Post by Former NIMH Director Thomas Insel: Looking forward to 2011
It may be a cliché for American science in 2011, but fitting nonetheless: we find ourselves in the best of times and worst of times. Best of times reflects the scientific opportunities that have emerged, with new tools spanning from the genome to the culturome. Many old questions can now be definitively answered and many new questions are emerging based on breakthroughs from 2010 (see previous blog). Worst of times reflects the uncertainties of 2011. We have now completed the first quarter of our fiscal year. Yet we do not know if this fiscal year’s budget will be a 3.2% increase (as requested by the President), a flat budget from last year (as prescribed by the current continuing resolution), a decrease of roughly 5% (as promised by some in the new leadership in the House of Representatives), or a compromise somewhere between these three positions.
How is NIMH managing this budgetary uncertainty? For now, we are assuming the lowest budget, which will likely allow us to fund approximately 10% of the grant applications we receive, as opposed to the more than 15% we funded in 2010. For the past 8 years our goal has been to fund at least 550 new grants each year with that portion of the budget that is not committed to ongoing grants. This year, a 5% reduction in funding will mean roughly 400 new grants. We will endeavor to buffer any potential drops in funding by focusing on the objectives of the NIMH Strategic Plan and tightening our belts in numerous other ways.
Whatever the year may hold in store for the Federal budget, we at NIMH will keep our eyes on the prize: discoveries that can make the most difference for people with mental illness. Here are a few areas to watch in 2011, a year we intend to be the best of times for mental health research.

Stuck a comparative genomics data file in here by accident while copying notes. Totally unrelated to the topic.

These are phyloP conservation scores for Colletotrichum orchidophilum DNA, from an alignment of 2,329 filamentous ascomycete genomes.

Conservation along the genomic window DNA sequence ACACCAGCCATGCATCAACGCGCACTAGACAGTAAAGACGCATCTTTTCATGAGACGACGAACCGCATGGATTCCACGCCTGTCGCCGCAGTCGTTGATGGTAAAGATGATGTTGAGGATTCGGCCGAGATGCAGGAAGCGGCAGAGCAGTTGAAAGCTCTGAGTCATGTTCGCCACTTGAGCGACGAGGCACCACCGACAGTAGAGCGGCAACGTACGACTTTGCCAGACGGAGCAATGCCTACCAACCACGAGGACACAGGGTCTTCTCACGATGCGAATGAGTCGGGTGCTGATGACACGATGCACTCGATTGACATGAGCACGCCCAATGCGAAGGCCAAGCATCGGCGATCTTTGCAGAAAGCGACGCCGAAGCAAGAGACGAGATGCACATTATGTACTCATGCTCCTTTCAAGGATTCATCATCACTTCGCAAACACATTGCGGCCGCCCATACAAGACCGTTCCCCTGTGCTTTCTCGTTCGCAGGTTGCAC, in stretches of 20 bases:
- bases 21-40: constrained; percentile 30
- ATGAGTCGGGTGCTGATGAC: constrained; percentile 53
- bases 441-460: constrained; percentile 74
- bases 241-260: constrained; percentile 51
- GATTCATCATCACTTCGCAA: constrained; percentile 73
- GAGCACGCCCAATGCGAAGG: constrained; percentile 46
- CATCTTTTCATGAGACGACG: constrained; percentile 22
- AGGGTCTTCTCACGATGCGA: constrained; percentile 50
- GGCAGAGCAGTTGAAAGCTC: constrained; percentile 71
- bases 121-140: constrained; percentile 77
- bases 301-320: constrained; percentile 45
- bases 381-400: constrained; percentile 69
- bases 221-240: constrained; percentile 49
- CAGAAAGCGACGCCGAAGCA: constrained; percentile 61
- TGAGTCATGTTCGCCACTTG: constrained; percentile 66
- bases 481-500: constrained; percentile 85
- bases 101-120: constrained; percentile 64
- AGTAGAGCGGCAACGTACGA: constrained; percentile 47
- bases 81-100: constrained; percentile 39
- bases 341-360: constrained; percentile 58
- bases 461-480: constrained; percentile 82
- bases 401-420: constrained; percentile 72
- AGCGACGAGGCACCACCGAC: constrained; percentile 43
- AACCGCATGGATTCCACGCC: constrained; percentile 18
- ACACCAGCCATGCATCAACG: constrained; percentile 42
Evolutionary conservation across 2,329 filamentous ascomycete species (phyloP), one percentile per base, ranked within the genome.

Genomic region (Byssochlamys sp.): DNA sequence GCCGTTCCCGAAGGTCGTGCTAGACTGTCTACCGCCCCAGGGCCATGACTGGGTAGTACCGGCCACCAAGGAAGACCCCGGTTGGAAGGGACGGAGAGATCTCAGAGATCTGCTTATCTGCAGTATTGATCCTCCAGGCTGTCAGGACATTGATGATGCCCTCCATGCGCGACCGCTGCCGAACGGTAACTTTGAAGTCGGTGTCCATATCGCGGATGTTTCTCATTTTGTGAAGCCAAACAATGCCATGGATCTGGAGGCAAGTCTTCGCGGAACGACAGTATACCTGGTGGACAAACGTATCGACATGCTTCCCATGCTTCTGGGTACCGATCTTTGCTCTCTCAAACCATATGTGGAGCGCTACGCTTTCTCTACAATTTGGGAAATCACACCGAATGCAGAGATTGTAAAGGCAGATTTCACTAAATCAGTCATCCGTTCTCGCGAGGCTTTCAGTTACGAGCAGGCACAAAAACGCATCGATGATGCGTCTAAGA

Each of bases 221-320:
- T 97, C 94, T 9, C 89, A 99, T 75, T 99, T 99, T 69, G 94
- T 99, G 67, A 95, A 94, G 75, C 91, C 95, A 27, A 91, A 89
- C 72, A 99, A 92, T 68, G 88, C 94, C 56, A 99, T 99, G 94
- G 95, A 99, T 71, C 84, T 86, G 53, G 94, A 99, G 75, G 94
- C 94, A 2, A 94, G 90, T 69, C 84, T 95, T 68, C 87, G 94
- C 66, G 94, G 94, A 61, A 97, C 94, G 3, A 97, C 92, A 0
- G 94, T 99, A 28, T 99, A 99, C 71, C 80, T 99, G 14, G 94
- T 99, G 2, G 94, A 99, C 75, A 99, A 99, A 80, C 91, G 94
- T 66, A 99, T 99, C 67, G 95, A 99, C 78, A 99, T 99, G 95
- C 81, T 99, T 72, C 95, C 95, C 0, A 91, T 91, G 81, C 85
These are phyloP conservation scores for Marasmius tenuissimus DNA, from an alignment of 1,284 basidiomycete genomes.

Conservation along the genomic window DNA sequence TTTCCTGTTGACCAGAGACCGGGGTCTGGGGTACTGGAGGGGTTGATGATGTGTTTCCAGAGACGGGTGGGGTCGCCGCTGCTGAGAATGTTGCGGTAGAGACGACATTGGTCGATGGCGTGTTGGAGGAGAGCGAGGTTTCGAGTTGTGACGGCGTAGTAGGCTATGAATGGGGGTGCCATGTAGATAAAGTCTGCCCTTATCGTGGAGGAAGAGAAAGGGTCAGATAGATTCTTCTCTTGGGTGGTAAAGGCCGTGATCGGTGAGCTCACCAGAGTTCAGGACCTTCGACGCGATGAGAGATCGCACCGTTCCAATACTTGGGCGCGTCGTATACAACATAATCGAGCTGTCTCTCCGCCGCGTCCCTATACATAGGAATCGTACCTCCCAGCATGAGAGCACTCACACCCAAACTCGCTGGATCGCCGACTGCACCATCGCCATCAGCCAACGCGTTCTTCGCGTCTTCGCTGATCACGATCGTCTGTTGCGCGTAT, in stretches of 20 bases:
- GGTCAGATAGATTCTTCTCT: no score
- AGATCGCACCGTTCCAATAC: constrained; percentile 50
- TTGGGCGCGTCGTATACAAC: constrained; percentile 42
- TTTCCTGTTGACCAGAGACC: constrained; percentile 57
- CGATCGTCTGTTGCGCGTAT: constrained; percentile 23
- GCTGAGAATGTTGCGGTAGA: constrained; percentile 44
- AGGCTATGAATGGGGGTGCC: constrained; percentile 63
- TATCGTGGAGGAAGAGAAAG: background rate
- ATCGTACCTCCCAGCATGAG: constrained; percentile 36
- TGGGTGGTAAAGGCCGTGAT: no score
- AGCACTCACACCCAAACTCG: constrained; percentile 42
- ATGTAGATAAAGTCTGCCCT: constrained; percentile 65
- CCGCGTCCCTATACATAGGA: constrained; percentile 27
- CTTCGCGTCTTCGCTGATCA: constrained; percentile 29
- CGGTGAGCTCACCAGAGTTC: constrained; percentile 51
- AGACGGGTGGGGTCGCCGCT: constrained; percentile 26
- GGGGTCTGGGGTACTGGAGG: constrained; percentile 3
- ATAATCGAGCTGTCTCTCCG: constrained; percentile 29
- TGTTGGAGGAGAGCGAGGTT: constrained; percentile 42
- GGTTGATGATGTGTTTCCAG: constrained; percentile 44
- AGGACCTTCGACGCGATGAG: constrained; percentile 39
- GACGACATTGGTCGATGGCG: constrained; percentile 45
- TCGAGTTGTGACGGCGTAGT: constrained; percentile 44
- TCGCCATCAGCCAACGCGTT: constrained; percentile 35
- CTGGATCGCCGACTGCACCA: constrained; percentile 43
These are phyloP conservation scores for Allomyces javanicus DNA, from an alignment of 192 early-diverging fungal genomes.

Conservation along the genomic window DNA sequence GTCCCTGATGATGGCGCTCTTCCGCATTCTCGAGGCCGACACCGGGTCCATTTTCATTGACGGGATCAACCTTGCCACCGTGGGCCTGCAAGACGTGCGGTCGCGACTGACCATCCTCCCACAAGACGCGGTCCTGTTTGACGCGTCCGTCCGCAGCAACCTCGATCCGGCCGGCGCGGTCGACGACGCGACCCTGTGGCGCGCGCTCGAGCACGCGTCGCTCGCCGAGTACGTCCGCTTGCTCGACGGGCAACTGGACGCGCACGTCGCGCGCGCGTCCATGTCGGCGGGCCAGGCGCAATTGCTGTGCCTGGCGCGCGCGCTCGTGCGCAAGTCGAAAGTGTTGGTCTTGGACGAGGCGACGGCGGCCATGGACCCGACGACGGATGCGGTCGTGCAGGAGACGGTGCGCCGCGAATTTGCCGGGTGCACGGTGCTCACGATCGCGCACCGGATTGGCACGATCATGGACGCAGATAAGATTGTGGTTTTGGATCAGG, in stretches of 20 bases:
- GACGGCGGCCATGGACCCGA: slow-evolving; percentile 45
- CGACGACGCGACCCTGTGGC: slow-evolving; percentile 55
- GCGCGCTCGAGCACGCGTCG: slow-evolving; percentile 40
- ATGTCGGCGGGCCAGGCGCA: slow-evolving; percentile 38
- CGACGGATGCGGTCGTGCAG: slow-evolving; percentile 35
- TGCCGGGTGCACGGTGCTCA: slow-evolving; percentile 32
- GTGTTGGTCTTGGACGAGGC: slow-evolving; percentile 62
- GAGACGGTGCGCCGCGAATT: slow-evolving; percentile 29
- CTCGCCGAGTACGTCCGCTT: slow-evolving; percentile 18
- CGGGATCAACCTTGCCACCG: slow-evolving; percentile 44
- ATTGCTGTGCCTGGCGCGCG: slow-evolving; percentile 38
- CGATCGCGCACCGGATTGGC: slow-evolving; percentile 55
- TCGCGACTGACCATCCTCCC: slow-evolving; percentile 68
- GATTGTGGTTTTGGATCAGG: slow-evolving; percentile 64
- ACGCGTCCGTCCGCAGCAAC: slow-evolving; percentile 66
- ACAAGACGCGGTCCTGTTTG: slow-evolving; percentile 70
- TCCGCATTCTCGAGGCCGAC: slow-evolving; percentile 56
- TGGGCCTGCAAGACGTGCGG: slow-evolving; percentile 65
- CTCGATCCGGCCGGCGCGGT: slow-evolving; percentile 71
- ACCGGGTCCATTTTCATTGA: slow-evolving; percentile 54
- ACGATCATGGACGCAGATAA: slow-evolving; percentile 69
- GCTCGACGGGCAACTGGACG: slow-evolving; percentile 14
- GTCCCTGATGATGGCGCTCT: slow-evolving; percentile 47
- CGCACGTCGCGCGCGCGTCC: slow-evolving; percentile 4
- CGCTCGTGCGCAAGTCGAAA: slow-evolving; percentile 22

Human Brain Development
NIMH investments of funds from the American Recovery and Reinvestment Act should yield important new insights this year, as the first maps coming from the Transcriptional Atlas of Human Brain Development project should be available to the scientific community. These maps will highlight differences between prenatal and postnatal brain, changes across adolescence, and unique patterns of gene expression found only in development. And the Neurodevelopmental Genomics project, with brain images and the results of cognitive testing from over 1000 children among 100,000 who have been genotyped, will give new insights into how common variation in genes may influence the development of both brain structure and function.
Genomics and Other High Throughput Technologies
What happened with computers in the last decade – faster, cheaper, better – is happening with technologies to sequence the human genome today. Once cost prohibitive, the price of DNA sequencing has dropped drastically in the past several years. Soon, whole genome sequencing will become the norm in research. With such precise methodology, this will be the year for discovering many new genetic variants associated with mental disorders. To expedite our discoveries, it will be key to share high quality data produced by these sequencing efforts and to build the computational resources to analyze the impending avalanche of data. The NIMH Center for Collaborative Genetic Studies has become the world’s largest repository for DNA samples from individuals with mental disorders and their families. In 2011, with samples from this repository, along with consortia developed with investigators around the globe, we should get our first comprehensive view of the genomic risk for autism, schizophrenia, and bipolar disorder.